One of the treatment methods available for children with disciplinary problems is boot camp. When a child has disciplinary problems it can be very hard for a family to cope due to the disruption and anxiety such problems lead to. When traditional outpatient therapy is not enough, a residential boot camp might be in order.
First, a parent needs to ascertain whether or not their teenager's behaviour is standard acting out or indicative of deeper trouble. Some signs that indicate a teenager is in trouble: he or she is more secretive than usual, steals money from relatives, lies often, regularly misses curfew, suddenly changes friends and does not want parents to meet them, has extreme mood swings and a noticeable drop in grades.
The function of a boot camp is to serve as a "wake-up call" for children who might be headed towards worse behaviour. These programmes are not for severely troubled children who exhibit violent or suicidal behaviour. Severe emotional problems are better treated at therapeutic boarding schools.
Boot camps are exactly what they sound like. Children are exposed to a traditional military boot camp training and experience adjusted for their age. There are exercises, military drills, strict rules and regulations about appearance and duties, and yes, also screaming sergeants. The point is to instil respect and proper behaviour in these children just as soldiers are expected to respect their superiors.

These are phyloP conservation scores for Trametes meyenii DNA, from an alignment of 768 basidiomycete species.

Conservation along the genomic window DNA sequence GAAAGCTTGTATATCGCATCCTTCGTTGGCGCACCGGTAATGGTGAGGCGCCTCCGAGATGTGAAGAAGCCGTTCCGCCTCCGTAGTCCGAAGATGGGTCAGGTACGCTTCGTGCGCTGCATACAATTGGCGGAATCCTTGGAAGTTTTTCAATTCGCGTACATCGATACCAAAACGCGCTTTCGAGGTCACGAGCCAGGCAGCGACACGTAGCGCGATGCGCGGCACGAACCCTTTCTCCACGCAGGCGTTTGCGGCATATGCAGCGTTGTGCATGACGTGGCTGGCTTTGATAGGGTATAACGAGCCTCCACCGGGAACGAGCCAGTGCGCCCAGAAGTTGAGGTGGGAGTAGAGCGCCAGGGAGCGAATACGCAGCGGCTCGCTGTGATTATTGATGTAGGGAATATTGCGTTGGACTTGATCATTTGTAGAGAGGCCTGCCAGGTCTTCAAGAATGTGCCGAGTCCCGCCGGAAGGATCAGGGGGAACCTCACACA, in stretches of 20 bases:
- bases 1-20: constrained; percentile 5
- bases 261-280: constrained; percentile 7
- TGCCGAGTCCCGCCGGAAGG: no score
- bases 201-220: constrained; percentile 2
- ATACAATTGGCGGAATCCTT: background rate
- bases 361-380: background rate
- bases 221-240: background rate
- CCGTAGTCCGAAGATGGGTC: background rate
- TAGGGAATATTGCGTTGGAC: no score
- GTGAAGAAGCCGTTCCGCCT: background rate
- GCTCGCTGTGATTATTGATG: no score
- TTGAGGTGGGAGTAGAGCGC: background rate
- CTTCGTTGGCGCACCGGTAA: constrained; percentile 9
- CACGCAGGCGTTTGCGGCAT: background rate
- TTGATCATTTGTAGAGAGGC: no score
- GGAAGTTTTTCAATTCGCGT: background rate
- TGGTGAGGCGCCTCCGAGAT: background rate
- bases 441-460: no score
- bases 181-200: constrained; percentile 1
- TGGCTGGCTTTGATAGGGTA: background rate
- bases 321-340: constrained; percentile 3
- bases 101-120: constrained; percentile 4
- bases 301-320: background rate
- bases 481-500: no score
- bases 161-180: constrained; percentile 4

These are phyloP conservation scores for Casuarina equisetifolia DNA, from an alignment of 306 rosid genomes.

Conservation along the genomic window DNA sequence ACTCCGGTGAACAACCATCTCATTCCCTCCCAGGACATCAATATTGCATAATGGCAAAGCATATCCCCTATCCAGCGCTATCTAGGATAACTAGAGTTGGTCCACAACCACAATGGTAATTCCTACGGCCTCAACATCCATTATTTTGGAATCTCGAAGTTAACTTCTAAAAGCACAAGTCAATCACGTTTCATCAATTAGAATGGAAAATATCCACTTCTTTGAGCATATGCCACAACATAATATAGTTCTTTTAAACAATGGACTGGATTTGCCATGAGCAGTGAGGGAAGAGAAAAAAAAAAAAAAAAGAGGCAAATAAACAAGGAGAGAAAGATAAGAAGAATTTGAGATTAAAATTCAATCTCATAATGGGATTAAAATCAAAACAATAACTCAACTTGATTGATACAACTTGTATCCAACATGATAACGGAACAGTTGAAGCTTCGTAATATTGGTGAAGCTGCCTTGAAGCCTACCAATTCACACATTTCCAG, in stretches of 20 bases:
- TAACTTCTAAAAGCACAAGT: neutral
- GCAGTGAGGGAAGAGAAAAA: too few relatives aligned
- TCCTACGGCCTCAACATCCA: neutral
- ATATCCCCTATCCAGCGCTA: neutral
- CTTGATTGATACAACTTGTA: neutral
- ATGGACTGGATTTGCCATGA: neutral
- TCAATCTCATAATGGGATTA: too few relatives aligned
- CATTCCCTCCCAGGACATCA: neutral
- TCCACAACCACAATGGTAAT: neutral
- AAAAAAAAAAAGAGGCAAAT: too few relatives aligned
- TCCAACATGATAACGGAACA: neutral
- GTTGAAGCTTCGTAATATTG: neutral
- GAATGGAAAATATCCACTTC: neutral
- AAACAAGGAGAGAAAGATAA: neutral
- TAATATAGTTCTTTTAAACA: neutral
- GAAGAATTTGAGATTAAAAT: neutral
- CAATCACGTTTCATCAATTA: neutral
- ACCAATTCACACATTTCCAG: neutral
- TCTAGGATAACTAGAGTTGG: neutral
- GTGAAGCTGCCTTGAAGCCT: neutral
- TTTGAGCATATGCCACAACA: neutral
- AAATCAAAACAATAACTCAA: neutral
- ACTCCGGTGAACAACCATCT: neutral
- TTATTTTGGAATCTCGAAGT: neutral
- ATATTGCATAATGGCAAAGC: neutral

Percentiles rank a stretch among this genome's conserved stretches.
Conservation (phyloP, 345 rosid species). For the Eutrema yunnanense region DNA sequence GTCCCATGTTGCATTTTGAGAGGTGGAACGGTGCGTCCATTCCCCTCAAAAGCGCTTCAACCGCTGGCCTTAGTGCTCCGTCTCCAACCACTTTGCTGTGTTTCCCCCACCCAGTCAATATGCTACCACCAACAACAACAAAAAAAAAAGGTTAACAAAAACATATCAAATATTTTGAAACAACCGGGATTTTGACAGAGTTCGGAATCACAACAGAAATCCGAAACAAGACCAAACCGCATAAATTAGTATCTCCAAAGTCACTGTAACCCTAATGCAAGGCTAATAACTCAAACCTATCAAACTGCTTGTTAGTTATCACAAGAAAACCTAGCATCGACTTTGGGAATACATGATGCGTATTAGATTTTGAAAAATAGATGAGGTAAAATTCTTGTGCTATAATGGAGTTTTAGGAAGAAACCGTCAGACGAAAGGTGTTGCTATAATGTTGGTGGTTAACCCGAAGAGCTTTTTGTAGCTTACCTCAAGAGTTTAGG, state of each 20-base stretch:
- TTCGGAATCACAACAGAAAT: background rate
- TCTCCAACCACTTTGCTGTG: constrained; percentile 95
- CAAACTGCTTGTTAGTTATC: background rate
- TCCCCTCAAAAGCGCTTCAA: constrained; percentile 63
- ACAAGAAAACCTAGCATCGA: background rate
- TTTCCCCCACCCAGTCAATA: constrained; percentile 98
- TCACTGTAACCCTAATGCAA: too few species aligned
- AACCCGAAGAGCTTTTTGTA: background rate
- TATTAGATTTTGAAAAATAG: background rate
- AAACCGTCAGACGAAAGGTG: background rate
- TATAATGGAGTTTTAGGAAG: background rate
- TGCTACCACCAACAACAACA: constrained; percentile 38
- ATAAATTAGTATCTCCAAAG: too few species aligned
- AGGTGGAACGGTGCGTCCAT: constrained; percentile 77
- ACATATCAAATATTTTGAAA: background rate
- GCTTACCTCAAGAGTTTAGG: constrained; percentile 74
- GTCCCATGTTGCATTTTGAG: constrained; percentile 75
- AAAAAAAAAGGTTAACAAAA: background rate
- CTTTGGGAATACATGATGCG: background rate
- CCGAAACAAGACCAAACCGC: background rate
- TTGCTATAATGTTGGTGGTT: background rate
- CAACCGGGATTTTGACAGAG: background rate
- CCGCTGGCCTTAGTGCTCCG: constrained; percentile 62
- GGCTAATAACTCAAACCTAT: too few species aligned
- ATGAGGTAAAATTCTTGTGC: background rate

The truth is that attending a boot camp can definitely help your troubled child and help curb his discipline problems. There are child behaviour specialists and other mental health professionals who disagree with the alleged benefits provided by boot camps. There is some controversy as to whether truly troubled children, who may be suffering from depression, anxiety or other mental illnesses, might be actually harmed by attending a boot camp.
The cost of sending a child to boot camp can vary widely, but usually ranges from a few to several thousand dollars. Some of the programmes offer financing options to help parents afford the programme. Parents should look into every option available before deciding to send their kids to a residential boot camp. If deciding to send a child to boot camp, research the facility extensively and speak to parents whose children have gone through the programme.